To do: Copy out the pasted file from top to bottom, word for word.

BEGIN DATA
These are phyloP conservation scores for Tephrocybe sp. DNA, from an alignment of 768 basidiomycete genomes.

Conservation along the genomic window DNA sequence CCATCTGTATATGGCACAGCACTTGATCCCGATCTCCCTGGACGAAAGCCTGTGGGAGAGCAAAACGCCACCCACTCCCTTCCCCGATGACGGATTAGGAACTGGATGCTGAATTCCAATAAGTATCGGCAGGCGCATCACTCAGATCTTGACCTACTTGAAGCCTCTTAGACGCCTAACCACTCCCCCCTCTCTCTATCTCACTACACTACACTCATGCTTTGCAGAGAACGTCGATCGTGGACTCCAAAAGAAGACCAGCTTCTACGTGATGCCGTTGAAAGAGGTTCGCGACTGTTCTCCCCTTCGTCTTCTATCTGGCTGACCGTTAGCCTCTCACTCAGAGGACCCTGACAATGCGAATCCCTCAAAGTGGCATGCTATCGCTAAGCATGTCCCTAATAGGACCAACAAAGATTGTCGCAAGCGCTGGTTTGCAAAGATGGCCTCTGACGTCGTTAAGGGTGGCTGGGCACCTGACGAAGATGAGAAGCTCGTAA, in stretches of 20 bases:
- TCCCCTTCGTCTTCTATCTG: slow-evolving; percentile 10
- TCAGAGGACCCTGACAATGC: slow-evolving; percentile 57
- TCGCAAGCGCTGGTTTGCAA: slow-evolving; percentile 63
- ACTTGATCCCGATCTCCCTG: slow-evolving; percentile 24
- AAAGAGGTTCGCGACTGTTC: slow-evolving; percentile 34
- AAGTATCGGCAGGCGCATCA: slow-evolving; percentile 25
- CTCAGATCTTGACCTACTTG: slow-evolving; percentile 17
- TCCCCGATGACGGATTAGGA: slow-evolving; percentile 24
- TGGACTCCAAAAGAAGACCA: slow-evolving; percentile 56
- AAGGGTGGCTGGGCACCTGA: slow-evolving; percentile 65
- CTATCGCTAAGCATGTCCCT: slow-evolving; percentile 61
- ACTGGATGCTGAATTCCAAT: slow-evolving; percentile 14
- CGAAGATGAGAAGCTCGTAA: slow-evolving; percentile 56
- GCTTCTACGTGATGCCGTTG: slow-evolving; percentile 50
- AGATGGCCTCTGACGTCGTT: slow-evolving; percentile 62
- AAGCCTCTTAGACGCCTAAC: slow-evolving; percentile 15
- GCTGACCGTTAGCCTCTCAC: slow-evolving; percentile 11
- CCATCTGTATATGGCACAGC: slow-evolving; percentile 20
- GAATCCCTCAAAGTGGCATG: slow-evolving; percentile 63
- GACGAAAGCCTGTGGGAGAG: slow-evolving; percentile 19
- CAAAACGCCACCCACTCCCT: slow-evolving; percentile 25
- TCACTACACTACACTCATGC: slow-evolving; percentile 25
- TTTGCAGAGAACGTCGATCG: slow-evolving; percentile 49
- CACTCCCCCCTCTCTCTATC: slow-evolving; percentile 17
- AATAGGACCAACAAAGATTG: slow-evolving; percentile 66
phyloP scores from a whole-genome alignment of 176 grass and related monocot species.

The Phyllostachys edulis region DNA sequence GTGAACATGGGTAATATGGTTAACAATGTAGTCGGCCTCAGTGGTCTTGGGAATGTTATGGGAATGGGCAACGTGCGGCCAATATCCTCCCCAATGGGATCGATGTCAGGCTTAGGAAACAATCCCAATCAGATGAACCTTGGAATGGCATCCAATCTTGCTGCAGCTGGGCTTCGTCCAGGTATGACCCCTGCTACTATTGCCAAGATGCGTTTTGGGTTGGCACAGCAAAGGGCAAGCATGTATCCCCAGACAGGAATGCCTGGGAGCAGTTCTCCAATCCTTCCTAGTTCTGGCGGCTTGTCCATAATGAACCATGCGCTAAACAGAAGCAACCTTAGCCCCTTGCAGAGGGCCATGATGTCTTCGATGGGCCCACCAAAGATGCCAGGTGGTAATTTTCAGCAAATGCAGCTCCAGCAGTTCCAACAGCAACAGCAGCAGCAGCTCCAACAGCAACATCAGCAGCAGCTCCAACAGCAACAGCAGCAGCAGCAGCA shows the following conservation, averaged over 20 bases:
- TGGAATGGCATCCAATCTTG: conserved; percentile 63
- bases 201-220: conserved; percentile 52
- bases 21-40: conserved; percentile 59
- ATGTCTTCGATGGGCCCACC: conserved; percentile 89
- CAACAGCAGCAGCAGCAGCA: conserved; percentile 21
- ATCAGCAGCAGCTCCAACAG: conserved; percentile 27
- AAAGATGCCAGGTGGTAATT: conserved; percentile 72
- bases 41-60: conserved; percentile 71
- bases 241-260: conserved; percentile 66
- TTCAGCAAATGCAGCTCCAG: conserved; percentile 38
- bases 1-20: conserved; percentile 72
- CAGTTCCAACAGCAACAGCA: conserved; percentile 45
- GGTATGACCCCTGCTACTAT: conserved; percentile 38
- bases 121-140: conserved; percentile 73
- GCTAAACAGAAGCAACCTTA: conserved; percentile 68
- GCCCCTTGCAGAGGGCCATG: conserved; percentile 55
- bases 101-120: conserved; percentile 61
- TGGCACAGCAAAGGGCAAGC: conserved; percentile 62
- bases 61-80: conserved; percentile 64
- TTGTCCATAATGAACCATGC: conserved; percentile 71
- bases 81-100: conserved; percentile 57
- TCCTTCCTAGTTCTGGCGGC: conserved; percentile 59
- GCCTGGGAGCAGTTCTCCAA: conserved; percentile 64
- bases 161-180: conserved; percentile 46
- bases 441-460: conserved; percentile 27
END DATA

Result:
These are phyloP conservation scores for Tephrocybe sp. DNA, from an alignment of 768 basidiomycete genomes.

Conservation along the genomic window DNA sequence CCATCTGTATATGGCACAGCACTTGATCCCGATCTCCCTGGACGAAAGCCTGTGGGAGAGCAAAACGCCACCCACTCCCTTCCCCGATGACGGATTAGGAACTGGATGCTGAATTCCAATAAGTATCGGCAGGCGCATCACTCAGATCTTGACCTACTTGAAGCCTCTTAGACGCCTAACCACTCCCCCCTCTCTCTATCTCACTACACTACACTCATGCTTTGCAGAGAACGTCGATCGTGGACTCCAAAAGAAGACCAGCTTCTACGTGATGCCGTTGAAAGAGGTTCGCGACTGTTCTCCCCTTCGTCTTCTATCTGGCTGACCGTTAGCCTCTCACTCAGAGGACCCTGACAATGCGAATCCCTCAAAGTGGCATGCTATCGCTAAGCATGTCCCTAATAGGACCAACAAAGATTGTCGCAAGCGCTGGTTTGCAAAGATGGCCTCTGACGTCGTTAAGGGTGGCTGGGCACCTGACGAAGATGAGAAGCTCGTAA, in stretches of 20 bases:
- TCCCCTTCGTCTTCTATCTG: slow-evolving; percentile 10
- TCAGAGGACCCTGACAATGC: slow-evolving; percentile 57
- TCGCAAGCGCTGGTTTGCAA: slow-evolving; percentile 63
- ACTTGATCCCGATCTCCCTG: slow-evolving; percentile 24
- AAAGAGGTTCGCGACTGTTC: slow-evolving; percentile 34
- AAGTATCGGCAGGCGCATCA: slow-evolving; percentile 25
- CTCAGATCTTGACCTACTTG: slow-evolving; percentile 17
- TCCCCGATGACGGATTAGGA: slow-evolving; percentile 24
- TGGACTCCAAAAGAAGACCA: slow-evolving; percentile 56
- AAGGGTGGCTGGGCACCTGA: slow-evolving; percentile 65
- CTATCGCTAAGCATGTCCCT: slow-evolving; percentile 61
- ACTGGATGCTGAATTCCAAT: slow-evolving; percentile 14
- CGAAGATGAGAAGCTCGTAA: slow-evolving; percentile 56
- GCTTCTACGTGATGCCGTTG: slow-evolving; percentile 50
- AGATGGCCTCTGACGTCGTT: slow-evolving; percentile 62
- AAGCCTCTTAGACGCCTAAC: slow-evolving; percentile 15
- GCTGACCGTTAGCCTCTCAC: slow-evolving; percentile 11
- CCATCTGTATATGGCACAGC: slow-evolving; percentile 20
- GAATCCCTCAAAGTGGCATG: slow-evolving; percentile 63
- GACGAAAGCCTGTGGGAGAG: slow-evolving; percentile 19
- CAAAACGCCACCCACTCCCT: slow-evolving; percentile 25
- TCACTACACTACACTCATGC: slow-evolving; percentile 25
- TTTGCAGAGAACGTCGATCG: slow-evolving; percentile 49
- CACTCCCCCCTCTCTCTATC: slow-evolving; percentile 17
- AATAGGACCAACAAAGATTG: slow-evolving; percentile 66
phyloP scores from a whole-genome alignment of 176 grass and related monocot species.

The Phyllostachys edulis region DNA sequence GTGAACATGGGTAATATGGTTAACAATGTAGTCGGCCTCAGTGGTCTTGGGAATGTTATGGGAATGGGCAACGTGCGGCCAATATCCTCCCCAATGGGATCGATGTCAGGCTTAGGAAACAATCCCAATCAGATGAACCTTGGAATGGCATCCAATCTTGCTGCAGCTGGGCTTCGTCCAGGTATGACCCCTGCTACTATTGCCAAGATGCGTTTTGGGTTGGCACAGCAAAGGGCAAGCATGTATCCCCAGACAGGAATGCCTGGGAGCAGTTCTCCAATCCTTCCTAGTTCTGGCGGCTTGTCCATAATGAACCATGCGCTAAACAGAAGCAACCTTAGCCCCTTGCAGAGGGCCATGATGTCTTCGATGGGCCCACCAAAGATGCCAGGTGGTAATTTTCAGCAAATGCAGCTCCAGCAGTTCCAACAGCAACAGCAGCAGCAGCTCCAACAGCAACATCAGCAGCAGCTCCAACAGCAACAGCAGCAGCAGCAGCA shows the following conservation, averaged over 20 bases:
- TGGAATGGCATCCAATCTTG: conserved; percentile 63
- bases 201-220: conserved; percentile 52
- bases 21-40: conserved; percentile 59
- ATGTCTTCGATGGGCCCACC: conserved; percentile 89
- CAACAGCAGCAGCAGCAGCA: conserved; percentile 21
- ATCAGCAGCAGCTCCAACAG: conserved; percentile 27
- AAAGATGCCAGGTGGTAATT: conserved; percentile 72
- bases 41-60: conserved; percentile 71
- bases 241-260: conserved; percentile 66
- TTCAGCAAATGCAGCTCCAG: conserved; percentile 38
- bases 1-20: conserved; percentile 72
- CAGTTCCAACAGCAACAGCA: conserved; percentile 45
- GGTATGACCCCTGCTACTAT: conserved; percentile 38
- bases 121-140: conserved; percentile 73
- GCTAAACAGAAGCAACCTTA: conserved; percentile 68
- GCCCCTTGCAGAGGGCCATG: conserved; percentile 55
- bases 101-120: conserved; percentile 61
- TGGCACAGCAAAGGGCAAGC: conserved; percentile 62
- bases 61-80: conserved; percentile 64
- TTGTCCATAATGAACCATGC: conserved; percentile 71
- bases 81-100: conserved; percentile 57
- TCCTTCCTAGTTCTGGCGGC: conserved; percentile 59
- GCCTGGGAGCAGTTCTCCAA: conserved; percentile 64
- bases 161-180: conserved; percentile 46
- bases 441-460: conserved; percentile 27